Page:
by Josh Hodnik
The human body is a complex machine that has an amazing ability to heal itself. When an injury occurs, the body responds immediately by beginning the process to repair the damage. The body heals itself as part of normal, everyday life without any thought or effort on our part. Healing takes place without us even being aware of it most of the time. Other times, the symptoms may not be so subtle, and we are aware that something is going on.
A muscle injury, such as a strain or tear, show us very clearly that something is wrong from the pain and inflammation. The inflammation is the result of the body’s immune system sending direct healing resources to the site of the injury. Without inflammation wounds and injuries wouldn’t heal.
For most active and healthy individuals, inflammation is not something that’s even thought of unless a major injury or illness occurs. That is when the inflammation process is most needed. Prolonged inflammation can lead to chronic inflammation, and this can result in a shift in the type of cells present at the site of inflammation. Chronic inflammation involves simultaneous destruction and healing of the tissue from the inflammatory process. Chronis inflammation wont always give obvious symptoms that it’s taking place. Its certainly much more subtle than a broken leg or torn tendon. Many times, chronic inflammation may seem as stiffness or aches and pains associated with hard work at the gym. Some times this is the case, but many times it is not.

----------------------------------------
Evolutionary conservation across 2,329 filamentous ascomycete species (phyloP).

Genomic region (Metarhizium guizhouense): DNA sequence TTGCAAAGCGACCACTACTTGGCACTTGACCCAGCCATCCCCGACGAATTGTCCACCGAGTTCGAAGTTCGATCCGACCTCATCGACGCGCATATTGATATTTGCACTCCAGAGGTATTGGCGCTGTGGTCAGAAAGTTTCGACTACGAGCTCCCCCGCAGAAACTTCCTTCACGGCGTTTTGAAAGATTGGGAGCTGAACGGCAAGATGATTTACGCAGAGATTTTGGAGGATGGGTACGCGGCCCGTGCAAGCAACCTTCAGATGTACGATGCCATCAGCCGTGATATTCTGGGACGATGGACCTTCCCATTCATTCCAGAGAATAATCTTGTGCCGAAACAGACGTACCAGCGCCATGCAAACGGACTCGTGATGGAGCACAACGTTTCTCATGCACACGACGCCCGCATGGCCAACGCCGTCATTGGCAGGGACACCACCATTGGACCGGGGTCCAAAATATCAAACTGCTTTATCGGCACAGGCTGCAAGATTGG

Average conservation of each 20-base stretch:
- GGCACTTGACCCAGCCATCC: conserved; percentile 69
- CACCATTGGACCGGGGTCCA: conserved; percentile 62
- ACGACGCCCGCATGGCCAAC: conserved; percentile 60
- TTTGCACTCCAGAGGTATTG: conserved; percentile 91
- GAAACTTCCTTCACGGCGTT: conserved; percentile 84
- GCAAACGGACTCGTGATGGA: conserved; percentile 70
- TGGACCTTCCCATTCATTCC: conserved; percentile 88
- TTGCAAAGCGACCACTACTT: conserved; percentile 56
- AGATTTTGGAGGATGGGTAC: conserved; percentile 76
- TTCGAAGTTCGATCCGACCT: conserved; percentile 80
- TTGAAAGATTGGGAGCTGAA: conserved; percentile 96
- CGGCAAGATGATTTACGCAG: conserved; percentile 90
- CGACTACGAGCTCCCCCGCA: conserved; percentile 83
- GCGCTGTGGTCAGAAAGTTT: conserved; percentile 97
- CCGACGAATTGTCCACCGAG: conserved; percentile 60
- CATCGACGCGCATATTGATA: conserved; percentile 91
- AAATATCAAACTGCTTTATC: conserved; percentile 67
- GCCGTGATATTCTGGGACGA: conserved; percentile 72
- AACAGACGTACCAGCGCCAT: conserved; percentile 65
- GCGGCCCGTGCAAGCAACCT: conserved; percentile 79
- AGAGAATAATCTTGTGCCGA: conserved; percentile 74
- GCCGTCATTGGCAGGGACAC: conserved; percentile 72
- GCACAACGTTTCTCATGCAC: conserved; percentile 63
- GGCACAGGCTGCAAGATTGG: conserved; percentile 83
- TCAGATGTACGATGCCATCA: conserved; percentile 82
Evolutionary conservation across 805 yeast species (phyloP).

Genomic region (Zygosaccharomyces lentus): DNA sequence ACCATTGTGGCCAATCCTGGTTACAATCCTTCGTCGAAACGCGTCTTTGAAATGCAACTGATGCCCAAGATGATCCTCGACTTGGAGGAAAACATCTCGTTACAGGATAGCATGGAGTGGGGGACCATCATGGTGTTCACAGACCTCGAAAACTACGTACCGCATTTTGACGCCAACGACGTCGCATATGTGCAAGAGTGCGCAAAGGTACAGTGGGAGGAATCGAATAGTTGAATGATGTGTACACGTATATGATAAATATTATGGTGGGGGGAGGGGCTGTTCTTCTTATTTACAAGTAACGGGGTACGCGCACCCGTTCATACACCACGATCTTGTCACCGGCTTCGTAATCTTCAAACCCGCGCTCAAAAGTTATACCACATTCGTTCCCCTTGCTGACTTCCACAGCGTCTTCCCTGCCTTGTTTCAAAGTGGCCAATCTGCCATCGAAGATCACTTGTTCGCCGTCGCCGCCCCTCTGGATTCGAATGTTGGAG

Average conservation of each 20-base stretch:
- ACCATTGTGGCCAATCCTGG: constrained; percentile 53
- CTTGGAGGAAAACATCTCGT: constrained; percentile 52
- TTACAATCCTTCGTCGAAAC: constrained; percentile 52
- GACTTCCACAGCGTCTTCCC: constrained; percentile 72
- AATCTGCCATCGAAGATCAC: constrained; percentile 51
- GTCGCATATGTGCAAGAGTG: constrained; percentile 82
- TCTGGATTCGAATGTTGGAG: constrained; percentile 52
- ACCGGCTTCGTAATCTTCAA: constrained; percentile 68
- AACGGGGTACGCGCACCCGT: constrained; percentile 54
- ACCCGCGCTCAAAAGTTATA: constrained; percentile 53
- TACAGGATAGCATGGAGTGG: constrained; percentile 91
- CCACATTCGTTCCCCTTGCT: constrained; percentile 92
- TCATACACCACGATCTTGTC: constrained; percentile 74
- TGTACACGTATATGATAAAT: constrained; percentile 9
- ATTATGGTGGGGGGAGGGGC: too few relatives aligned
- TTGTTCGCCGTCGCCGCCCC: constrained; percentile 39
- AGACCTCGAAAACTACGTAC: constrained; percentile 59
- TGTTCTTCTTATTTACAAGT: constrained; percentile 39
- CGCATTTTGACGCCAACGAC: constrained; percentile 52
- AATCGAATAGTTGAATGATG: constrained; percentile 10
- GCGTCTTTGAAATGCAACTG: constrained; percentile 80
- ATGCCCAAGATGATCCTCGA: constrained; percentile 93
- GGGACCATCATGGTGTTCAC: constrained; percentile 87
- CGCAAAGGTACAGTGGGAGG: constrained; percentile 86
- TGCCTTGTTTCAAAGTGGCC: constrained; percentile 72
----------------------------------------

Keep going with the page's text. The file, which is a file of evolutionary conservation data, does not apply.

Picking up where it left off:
Chronic inflammation should be of particular concern to bodybuilders, powerlifters, and anyone trying to stay fit and healthy. Chronic inflammation slows down and disrupts metabolic processes that are critical to building lean muscle and burning fat. In particular, it can disrupt the anabolic signals that initiate muscle growth.
Like other stressors in our lives such as lack of sleep, poor nutrition, excess body fat, and emotional duress, exercise can directly affect the body’s complex immune system and produce a cascading effect of inflammatory responses. We’ve always been told that exercise is the key to optimal health, but any athlete who pounds his or her body week in and week out with PR’s, 1RM’s, triples and doubles, and the list goes on, is inflamed in some way. Not only do these activities initiate increases in strength, muscle growth, and increased endurance, they also increase the amount of inflammation in the body. This inflammation could be from stress and the subsequent cortisol release in the body. the swelling of joints, or the breaking down and building back up of muscle tissue. When the body’s immune system gets stuck in overdrive, too much exercise can amplify the inflammation cascade.
Research shows that high-intensity (greater than 70% of max effort) exercise sessions lasting longer than 20-30 minutes or low-intensity (below 50-70%) efforts lasting longer than 75 minutes can flood the body with stress and inflammation biochemical markers. According to most studies, exercising at the 70% effort level for up to 60 minutes can actually reduce inflammatory markers, increasing positive neurotransmitters and improve brain chemistry. Moderate intensities also stimulate the growth of new brain cells, neurons and capillary growth to muscle and neurons. This can all have a positive impact on new muscle growth.